When you spend a significant amount of hours at your desk every day, almost every feature of your workspace can significantly affect your health and productivity.
Even the tiniest of features such as adjusting the height of your chair or controlling the lighting of your workspace can’t be taken for granted.
This article outlines the tips to help you set up your workspace matters properly so can stay productive and healthy all year round. Enjoy!
Critical Elements of an Ideal Workspace
The quality of lighting in your workspace affects both your well-being and mood. Poor lighting – be it harsh lighting emanating from overhead fluorescent lights or dim lighting – can result in stress, fatigue, and eyestrain.
A great alternative is a natural light. It’s one of the best sources of light you can opt for.
Research, dating back to as early as 1979, shows that natural light and views help to improve mood and morale, reduce stress, aid concentration, and decrease anxiety.
Another study also suggests that workers whose office spaces get light exposure through windows tend to sleep longer and better at night. In addition, they tend to exhibit more physical activity compared to their counterparts who get minimal light exposure or whose offices don’t have windows at all.
Why is regular exposure to sunlight so important?
Sunlight aids your body to maintain its internal clock or circadian rhythms, which dictate both your sleep and energy. Sunlight also helps maintain your brain’s release of a hormone known as serotonin, which enables you to feel calm and focused.
If you have a say on where your office should be located, choose a space with a window so that you can enjoy the benefits of natural light. Conversely, if you lack control over lighting at your workspace and aren’t fortunate enough to have an office near a window, strive to get outside more during your breaks.
You can also purchase a desk lamp that mimics daylight.
The position of your light sources is one more thing to consider about your office’s lighting. Although you need plenty of uniform light to let you work without straining, ensure the lighting isn’t too much that it causes glare on your computer.
You shouldn’t sit with your back facing the window unless you have some shades installed. Also, don’t sit facing a window because you will strain reading your monitor.
It’s a common phenomenon in most offices: employees battling each other for the right to control the thermostat.
In an ideal situation, you should have control over the temperature of your workspace, so that it matches your preferred comfort level.
But that’s not always the case.
Nevertheless, if you have some control over what temperature the office thermostat should be set to, it doesn’t hurt to lean toward the warmer side.
A study by Cornell University researchers discovered that raising office temperature from 68 to 77 degrees Fahrenheit, caused workers’ errors to fall by 44 percent. They also managed to type 150 percent more.
Although this study doesn’t account for several factors such as personal preferences, try to experiment with your workspace temperature to see what works for you.
Consider buying a small fan if your workspace gets too warm or have a sweater nearby if you don’t have a say on what the office temperature should be set to.
Listening to good sounds while working is helpful, but having to deal with noise can be detrimental to your productivity.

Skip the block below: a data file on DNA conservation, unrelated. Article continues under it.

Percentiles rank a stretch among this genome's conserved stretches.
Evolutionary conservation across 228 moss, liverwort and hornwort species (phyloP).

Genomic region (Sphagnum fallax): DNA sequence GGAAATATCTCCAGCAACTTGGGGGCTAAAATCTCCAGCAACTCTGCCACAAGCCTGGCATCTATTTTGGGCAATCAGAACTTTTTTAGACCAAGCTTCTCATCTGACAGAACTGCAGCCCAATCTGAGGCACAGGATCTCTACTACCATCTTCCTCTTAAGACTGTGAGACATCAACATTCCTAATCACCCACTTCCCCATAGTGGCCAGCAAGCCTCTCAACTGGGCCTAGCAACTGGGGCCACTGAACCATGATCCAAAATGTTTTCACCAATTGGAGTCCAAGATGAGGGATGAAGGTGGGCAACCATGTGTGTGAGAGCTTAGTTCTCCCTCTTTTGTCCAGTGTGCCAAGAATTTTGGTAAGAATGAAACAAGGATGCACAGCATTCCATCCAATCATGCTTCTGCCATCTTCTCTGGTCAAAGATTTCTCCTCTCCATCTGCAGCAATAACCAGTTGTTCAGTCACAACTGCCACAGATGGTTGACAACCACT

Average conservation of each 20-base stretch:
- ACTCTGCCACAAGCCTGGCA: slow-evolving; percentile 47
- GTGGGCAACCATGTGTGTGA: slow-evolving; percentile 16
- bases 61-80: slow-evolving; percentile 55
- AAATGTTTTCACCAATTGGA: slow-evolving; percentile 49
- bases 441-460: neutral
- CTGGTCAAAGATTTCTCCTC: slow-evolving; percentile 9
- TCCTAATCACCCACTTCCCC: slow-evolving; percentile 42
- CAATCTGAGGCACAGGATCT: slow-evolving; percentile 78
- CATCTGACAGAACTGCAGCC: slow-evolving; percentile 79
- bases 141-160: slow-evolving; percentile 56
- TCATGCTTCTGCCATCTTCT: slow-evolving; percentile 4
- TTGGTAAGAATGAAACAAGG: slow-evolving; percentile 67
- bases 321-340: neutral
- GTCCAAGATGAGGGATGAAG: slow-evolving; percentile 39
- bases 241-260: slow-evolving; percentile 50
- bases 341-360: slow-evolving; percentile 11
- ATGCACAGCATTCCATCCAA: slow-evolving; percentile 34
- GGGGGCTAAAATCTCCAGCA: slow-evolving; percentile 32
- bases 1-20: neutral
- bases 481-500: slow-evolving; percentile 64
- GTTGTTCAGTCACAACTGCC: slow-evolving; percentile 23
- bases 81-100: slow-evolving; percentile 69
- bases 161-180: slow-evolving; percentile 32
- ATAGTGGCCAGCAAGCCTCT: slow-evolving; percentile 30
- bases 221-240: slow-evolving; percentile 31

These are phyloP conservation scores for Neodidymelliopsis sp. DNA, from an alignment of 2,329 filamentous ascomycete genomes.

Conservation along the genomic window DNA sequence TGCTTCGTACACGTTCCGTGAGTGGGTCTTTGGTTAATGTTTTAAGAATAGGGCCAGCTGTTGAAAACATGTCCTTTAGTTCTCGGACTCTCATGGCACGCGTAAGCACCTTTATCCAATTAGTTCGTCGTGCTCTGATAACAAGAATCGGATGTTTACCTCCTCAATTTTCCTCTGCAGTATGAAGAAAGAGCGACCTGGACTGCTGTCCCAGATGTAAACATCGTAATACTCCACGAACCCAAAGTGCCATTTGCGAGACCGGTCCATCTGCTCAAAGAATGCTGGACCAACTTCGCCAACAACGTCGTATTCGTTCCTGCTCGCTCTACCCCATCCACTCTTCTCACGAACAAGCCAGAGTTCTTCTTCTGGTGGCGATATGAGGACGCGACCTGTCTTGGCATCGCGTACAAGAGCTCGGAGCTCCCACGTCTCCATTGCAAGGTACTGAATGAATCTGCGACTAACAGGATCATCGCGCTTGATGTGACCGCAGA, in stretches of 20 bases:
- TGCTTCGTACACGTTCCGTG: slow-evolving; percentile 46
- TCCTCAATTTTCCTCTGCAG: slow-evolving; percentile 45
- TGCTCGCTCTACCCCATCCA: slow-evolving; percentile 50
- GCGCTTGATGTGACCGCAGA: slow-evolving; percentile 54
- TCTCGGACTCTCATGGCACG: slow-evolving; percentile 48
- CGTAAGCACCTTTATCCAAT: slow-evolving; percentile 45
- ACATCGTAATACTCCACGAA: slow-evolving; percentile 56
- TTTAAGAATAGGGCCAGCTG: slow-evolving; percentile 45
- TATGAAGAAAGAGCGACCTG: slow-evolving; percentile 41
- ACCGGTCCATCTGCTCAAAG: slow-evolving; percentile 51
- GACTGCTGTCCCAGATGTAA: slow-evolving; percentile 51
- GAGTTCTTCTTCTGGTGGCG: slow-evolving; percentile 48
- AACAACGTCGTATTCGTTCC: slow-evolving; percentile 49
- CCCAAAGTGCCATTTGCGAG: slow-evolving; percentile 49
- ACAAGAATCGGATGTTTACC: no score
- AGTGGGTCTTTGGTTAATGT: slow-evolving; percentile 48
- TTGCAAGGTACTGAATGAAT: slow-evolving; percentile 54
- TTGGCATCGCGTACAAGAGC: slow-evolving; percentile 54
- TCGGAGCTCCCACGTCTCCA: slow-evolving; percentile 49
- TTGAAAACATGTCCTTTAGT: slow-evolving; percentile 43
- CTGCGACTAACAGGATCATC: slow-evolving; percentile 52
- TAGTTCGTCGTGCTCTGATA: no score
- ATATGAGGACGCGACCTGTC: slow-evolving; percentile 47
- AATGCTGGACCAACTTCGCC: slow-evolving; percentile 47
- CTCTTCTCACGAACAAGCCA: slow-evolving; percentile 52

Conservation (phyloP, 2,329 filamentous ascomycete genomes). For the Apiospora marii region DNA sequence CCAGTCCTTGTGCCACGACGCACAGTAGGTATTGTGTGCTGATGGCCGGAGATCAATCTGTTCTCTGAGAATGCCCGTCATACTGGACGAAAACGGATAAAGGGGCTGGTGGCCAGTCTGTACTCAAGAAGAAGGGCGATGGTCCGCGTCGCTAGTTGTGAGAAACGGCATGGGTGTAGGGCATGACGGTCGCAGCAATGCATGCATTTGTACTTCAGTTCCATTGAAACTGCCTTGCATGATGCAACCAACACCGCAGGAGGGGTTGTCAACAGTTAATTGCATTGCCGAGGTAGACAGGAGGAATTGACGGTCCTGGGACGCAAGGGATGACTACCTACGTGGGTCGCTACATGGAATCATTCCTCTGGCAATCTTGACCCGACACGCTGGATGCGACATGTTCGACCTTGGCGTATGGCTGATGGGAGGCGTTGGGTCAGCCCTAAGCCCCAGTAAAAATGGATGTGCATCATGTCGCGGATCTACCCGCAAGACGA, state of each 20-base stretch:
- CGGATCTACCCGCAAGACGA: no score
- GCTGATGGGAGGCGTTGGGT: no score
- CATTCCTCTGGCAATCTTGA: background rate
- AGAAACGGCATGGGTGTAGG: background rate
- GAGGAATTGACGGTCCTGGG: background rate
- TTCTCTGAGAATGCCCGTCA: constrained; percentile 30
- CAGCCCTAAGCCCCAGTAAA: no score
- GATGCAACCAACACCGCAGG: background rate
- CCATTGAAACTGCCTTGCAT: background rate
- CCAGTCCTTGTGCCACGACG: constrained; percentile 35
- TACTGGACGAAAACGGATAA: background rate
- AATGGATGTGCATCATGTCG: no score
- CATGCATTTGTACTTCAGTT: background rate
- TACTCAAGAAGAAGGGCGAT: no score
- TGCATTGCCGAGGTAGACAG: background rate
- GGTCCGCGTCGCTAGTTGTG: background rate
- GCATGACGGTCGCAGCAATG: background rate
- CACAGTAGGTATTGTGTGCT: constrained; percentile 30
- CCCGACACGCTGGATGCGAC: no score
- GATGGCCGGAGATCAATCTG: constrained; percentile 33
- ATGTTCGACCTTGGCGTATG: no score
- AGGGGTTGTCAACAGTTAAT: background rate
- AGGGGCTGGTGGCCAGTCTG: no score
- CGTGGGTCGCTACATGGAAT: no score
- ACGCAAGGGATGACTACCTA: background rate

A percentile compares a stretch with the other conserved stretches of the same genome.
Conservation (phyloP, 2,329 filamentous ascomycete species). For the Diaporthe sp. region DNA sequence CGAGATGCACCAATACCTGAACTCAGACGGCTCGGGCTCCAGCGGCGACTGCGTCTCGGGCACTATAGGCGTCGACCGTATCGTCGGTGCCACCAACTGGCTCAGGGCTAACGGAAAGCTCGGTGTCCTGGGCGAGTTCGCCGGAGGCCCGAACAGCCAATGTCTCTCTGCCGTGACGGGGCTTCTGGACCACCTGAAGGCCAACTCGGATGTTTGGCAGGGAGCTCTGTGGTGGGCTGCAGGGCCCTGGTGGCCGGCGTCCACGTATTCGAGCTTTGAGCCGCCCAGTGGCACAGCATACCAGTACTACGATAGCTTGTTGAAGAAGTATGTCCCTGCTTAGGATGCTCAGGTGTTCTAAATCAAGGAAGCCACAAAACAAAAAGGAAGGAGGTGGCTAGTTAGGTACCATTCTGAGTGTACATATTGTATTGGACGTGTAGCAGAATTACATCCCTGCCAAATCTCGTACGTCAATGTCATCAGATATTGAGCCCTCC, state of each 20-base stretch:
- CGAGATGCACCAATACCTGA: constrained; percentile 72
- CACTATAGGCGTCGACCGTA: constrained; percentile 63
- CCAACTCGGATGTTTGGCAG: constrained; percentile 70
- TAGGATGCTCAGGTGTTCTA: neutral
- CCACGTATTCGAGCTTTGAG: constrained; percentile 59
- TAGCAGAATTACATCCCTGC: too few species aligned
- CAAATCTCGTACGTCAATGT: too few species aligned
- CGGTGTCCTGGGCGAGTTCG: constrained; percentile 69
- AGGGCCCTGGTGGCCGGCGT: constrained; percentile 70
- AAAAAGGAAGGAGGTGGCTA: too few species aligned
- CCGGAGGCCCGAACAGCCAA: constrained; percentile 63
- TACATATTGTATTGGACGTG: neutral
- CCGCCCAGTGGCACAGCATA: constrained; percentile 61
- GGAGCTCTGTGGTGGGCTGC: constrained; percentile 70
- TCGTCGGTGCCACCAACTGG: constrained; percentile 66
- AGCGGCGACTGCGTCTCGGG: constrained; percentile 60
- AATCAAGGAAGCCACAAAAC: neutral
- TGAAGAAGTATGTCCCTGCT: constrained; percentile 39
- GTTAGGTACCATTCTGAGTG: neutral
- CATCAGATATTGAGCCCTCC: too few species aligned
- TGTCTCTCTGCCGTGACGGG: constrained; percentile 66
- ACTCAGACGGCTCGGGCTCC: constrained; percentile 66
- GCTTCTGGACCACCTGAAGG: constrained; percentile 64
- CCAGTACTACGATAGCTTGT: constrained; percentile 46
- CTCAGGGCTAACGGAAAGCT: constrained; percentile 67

If you work at an open office layout, it’s easy to be distracted by the simplest of things such as people’s conversations or even their keyboard clicks.
You may also have to deal with noisy construction workers and landscapers. Don’t forget the numerous notifications you get on your phone, which prevent you from working seamlessly.
It's difficult to drown all this noise when you are trying to focus on your work. A great solution is to use a pair of quality noise-canceling headphones. Add in some soothing background music, your preferred video game soundtrack playlist, familiar music, electronica, or Coffivity’s coffeehouse-like background chatter, and you are good to go.
Research shows that classical music, more so that of the Baroque period, tends to boost overall productivity. Try experimenting with different kinds of music to determine what serves you best.
Color can be a powerful tool for setting the tone for a given mood. Also, any color can be productive, depending on the type of boost you require.
According to Angela Wright, a color psychologist, colors can make us think, feel, and act in certain ways. For instance,
Blue can aid in communication and concentration and stimulate thought. But to some, it might seem unemotional and cold
Red can stimulate our pulses and is warming and energizing. But some people might perceive it as aggressive.
Green can be reassuring and balancing, but it might be perceived as bland depending on how it's used.
Yellow helps lift spirits and is stimulating; however, the wrong tone of it can stimulate anxiety.
Violet helps encourage contemplation; however, too much of it could cause excessive introspection.
Pink can be soothing; nevertheless, too much of it can be draining.
Orange is fun and stimulating; however, excessive use can be overwhelming
Gray is psychologically neutral, and unless the right tone is used, it can be depressing.
Pink is soothing; however, excessive use can be draining.
Black is sophisticated and serious. Nonetheless, it can be heavy depending on how you use it.
Brown is serious, solid, and supportive. It’s warmer than black.
White offers a boosted perception of space. It can, however, be a strain to look at.
Take these color meanings into consideration when purchasing desks and desk accessories or when choosing paint for your workplace.
Don’t take plants for granted. Incorporating a plant or two in your workspace could help promote productivity and happiness.
Researchers found that indoor plants help to prevent fatigue when performing attention-demanding work. Even just having a peek of live greenery through the window can improve your focus. That’s because it’s restorative.